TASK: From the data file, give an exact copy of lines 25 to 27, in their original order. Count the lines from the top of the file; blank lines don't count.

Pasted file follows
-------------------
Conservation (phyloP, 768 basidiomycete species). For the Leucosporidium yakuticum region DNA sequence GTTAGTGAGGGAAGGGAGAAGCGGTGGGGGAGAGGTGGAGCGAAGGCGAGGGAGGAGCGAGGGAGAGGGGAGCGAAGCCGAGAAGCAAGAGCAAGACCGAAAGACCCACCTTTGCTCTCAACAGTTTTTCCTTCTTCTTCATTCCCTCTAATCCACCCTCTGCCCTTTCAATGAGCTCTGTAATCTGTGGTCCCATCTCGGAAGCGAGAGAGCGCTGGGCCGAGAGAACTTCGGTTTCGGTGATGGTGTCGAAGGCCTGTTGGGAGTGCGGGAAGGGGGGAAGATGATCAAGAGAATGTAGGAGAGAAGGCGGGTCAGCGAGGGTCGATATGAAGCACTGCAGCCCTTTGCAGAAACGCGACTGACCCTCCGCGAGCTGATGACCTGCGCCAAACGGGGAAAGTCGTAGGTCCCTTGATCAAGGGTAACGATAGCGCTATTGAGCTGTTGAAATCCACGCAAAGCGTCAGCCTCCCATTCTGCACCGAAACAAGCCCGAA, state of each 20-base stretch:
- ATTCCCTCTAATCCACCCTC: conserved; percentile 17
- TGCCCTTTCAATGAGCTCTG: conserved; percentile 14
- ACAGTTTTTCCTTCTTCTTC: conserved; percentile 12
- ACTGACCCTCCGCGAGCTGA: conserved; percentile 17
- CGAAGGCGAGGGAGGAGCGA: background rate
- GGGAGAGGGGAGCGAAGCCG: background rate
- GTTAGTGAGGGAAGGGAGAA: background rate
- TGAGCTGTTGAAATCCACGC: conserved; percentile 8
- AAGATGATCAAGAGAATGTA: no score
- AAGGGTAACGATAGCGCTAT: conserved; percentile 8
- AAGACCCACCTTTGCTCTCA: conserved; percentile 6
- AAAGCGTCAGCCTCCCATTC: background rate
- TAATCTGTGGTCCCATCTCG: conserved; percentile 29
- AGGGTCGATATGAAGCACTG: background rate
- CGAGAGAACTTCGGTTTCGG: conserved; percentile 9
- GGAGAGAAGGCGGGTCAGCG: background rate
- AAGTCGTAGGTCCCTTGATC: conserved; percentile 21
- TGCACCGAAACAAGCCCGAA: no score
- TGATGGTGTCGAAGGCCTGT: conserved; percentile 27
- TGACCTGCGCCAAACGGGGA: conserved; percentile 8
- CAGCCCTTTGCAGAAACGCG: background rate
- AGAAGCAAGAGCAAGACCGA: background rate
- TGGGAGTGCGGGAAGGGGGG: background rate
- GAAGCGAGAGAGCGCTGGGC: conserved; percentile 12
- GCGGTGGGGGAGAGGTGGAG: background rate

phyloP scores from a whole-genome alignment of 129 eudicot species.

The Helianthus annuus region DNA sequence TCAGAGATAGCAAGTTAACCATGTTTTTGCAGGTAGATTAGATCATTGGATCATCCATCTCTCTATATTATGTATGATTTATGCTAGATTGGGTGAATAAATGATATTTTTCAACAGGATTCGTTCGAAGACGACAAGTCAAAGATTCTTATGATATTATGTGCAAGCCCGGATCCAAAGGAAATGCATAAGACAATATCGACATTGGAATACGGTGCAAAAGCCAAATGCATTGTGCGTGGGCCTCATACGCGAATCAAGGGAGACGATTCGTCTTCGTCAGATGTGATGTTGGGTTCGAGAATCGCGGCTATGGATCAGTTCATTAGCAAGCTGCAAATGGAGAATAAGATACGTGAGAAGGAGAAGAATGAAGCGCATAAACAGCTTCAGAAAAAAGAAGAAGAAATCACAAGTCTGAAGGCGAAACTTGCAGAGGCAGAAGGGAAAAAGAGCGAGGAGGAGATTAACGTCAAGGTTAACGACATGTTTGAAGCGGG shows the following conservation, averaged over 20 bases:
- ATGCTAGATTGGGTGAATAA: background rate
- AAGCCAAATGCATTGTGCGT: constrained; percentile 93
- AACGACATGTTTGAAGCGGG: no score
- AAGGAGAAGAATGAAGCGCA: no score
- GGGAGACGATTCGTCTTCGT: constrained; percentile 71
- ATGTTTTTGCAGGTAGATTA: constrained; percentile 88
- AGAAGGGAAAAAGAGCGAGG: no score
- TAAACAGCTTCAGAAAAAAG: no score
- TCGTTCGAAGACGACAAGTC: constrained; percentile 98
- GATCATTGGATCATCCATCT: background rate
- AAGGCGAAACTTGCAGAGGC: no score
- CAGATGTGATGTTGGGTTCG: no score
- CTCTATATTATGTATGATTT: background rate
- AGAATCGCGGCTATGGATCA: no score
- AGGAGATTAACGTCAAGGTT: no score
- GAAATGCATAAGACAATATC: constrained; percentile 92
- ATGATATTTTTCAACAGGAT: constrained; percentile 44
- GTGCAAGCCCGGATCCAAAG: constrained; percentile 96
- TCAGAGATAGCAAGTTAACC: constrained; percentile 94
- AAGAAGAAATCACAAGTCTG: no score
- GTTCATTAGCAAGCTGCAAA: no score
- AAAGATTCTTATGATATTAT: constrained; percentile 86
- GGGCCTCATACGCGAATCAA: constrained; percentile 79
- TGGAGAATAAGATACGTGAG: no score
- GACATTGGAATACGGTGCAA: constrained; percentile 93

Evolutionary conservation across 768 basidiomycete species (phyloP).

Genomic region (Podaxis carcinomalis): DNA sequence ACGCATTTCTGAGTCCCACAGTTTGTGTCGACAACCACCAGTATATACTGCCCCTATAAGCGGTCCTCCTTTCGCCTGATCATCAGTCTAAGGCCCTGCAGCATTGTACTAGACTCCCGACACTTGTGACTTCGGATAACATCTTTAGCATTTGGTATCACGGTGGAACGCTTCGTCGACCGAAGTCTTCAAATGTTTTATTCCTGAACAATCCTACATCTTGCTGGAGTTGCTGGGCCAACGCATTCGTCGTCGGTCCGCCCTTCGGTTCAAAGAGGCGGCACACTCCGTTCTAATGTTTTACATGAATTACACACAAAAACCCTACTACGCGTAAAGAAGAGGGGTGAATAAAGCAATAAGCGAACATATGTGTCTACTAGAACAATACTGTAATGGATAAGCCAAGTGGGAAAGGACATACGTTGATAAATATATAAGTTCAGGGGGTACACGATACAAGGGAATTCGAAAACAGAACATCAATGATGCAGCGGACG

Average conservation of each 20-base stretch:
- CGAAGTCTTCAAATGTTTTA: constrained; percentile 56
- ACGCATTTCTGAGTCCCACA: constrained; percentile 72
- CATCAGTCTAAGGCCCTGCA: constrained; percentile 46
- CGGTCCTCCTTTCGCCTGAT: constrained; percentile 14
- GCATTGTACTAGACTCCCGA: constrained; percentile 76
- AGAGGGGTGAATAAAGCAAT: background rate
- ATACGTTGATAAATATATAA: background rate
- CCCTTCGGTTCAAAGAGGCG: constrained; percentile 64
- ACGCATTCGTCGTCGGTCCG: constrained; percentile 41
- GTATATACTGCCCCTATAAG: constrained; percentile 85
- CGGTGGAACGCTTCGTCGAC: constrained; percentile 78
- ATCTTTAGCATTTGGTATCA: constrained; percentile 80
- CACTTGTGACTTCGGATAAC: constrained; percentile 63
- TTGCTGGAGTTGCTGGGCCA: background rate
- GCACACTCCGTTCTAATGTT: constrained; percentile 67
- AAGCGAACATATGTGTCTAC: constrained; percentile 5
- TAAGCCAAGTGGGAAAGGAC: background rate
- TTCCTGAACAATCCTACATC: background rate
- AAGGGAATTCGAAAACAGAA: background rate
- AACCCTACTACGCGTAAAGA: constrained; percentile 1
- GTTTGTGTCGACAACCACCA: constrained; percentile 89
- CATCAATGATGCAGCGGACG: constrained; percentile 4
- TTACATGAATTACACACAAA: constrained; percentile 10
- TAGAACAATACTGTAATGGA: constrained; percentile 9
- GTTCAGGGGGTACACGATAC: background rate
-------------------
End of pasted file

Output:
- GAAGCGAGAGAGCGCTGGGC: conserved; percentile 12
- GCGGTGGGGGAGAGGTGGAG: background rate

phyloP scores from a whole-genome alignment of 129 eudicot species.